For many working parents shipping our kids off to someone else to do most of the work between 8am and 3pm was normal. Then a pandemic set in and suddenly we all have to figure out how to be productive at work, guide our kids through educational activites, prepare meals, keep the house clean….it’s exhausting.
Since we should be practicing social distancing, it can be a tough decision deciding if/when to ask for help.
Maximize Flexibility at Work
Flexibility is essential to working at home with kids. Yes we have to be productive for our jobs, but having a flexibility on what types of task and when we can accomplish them helps to make us more productive overall.
Having kids at home means not being able to sit at a laptop undisturbed for hours on end. Accept it. How many of us actually spend every single minute at work being highly productive at our desks?
Provide Regular Progress and Status Reports
It seems counterintuitive but reporting your progress at regular intervals can free you from staying in constant contact with your team and boss.
The initial transition to the remote work environment left most employees scrambling to prove how productive they can be at home. Constantly checking emails and endless video conferences to prove we we weren’t browsing social media on the beach.
Accommodating these meetings are stressful for two reasons:
- It takes away time from work related tasks
- Having your kids be productive angels can be stressful.
Constant communication does not increase productivity.
Submitting a progress report to your boss and team at regular intervals shows that you are being productive. Consider doing a weekly, bi-weekly, or monthly report to clearly communicate objectives for the upcoming month, and showing that you met objectives for the previous month.
Resolve as many Issues as possible via Email
Avoid meetings whenever possible I try to avoid checking email more than four times a day. This means people get a response within 2 hours.
To maintain maximum flexibility you should resolve as many issues as possible with emails. Meetings mean you have to be at a specific place as specific time and focus on work. That is difficult with kids around.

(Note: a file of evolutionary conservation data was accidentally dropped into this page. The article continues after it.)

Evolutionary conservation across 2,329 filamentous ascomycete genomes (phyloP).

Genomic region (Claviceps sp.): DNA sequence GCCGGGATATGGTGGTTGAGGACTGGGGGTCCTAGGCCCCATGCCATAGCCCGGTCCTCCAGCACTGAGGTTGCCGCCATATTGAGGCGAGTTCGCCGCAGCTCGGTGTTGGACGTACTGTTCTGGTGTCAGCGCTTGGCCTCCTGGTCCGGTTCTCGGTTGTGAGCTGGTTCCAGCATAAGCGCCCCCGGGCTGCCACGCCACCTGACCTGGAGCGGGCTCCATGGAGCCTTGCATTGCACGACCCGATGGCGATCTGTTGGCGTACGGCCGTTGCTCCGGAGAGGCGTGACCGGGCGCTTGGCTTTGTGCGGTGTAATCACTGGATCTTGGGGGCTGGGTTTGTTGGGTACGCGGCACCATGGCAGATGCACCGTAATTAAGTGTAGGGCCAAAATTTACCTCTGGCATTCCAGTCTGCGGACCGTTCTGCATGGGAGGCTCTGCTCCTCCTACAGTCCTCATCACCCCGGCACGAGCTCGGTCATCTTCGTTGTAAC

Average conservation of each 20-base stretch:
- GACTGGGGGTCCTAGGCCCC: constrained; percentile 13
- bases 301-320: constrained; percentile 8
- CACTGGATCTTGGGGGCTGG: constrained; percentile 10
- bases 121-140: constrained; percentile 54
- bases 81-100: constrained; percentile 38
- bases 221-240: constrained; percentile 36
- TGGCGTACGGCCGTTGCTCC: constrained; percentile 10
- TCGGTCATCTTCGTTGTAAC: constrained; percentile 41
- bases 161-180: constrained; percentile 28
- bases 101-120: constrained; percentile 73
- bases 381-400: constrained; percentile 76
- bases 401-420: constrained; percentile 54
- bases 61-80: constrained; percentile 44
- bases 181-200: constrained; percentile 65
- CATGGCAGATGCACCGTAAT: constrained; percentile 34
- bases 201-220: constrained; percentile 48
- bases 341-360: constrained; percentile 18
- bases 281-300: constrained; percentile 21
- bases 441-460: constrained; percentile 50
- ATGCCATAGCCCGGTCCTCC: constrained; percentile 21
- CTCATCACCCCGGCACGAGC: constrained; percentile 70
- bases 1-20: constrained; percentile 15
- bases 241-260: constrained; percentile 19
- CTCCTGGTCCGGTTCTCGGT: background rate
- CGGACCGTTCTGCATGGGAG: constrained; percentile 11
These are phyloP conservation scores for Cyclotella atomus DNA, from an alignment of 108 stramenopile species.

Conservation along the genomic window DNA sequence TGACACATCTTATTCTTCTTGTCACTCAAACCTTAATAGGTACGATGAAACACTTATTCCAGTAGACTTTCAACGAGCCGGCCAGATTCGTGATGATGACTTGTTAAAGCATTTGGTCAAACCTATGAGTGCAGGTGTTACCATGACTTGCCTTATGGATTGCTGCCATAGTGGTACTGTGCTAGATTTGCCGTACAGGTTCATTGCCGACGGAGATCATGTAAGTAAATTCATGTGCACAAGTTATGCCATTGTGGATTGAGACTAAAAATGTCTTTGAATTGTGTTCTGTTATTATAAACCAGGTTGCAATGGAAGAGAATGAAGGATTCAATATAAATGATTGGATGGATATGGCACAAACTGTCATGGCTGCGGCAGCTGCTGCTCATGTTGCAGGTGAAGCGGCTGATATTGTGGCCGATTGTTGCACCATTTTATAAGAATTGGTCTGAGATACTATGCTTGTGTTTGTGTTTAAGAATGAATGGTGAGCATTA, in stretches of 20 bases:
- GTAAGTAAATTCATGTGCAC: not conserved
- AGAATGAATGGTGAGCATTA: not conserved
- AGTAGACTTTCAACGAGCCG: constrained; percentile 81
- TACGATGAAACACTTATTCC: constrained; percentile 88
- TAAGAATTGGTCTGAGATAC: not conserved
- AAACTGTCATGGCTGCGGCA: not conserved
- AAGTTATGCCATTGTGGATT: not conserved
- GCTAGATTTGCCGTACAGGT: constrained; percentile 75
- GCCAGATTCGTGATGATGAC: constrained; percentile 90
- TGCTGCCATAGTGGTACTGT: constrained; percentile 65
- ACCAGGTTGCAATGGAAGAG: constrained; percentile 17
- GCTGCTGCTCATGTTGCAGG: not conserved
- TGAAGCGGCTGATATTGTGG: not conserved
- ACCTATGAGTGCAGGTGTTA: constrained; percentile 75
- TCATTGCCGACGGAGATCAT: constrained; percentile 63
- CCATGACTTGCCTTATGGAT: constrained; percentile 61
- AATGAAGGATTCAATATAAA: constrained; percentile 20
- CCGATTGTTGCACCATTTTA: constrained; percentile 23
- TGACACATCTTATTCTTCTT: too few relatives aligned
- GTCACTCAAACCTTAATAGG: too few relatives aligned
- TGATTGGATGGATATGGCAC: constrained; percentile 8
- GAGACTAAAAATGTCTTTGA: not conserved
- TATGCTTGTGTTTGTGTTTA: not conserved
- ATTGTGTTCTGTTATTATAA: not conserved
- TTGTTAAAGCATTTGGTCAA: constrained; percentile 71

If someone requests a meeting, ask for an agenda and how long the meeting will last. Review the agenda and see if you can resolve any of the proposed talking points prior to the meeting via email.
Also consider having a team member attend the meeting and record minutes. This shows that you are willing and interested in the work being performed at the meeting. It also shows you are willing to take any action items from the meeting.
Delegate highly time-dependent tasks to team members without children at home
Everyone is in a different phase of life. Sometimes as parents we interact with a lot of other parents and think everyone has the same challenge of working with kids at home.
The truth is some colleagues are just starting their career and are single and childless, others have kids that have left the nest. When possible have these team members attend meetings and take minutes. You can sign up for a task such as generating reports, budgets or plans that can be done at any time throughout the day.
Flexible Structure with the Kids
I have a toddler and an infant so I pretty much have to be gumby, when it comes to accommodating them. I make a checklist of things that need to get done but I don’t necessarily do them at the same time every day.
My oldest son gets up around the same time every day which is 6:30 a.m. I give him breakfast, let him play for a bit. I tried to set up a quick learning activity for him before I have to check in for my 8:00 a.m. meeting,this is the one meeting I have not been able to dodge.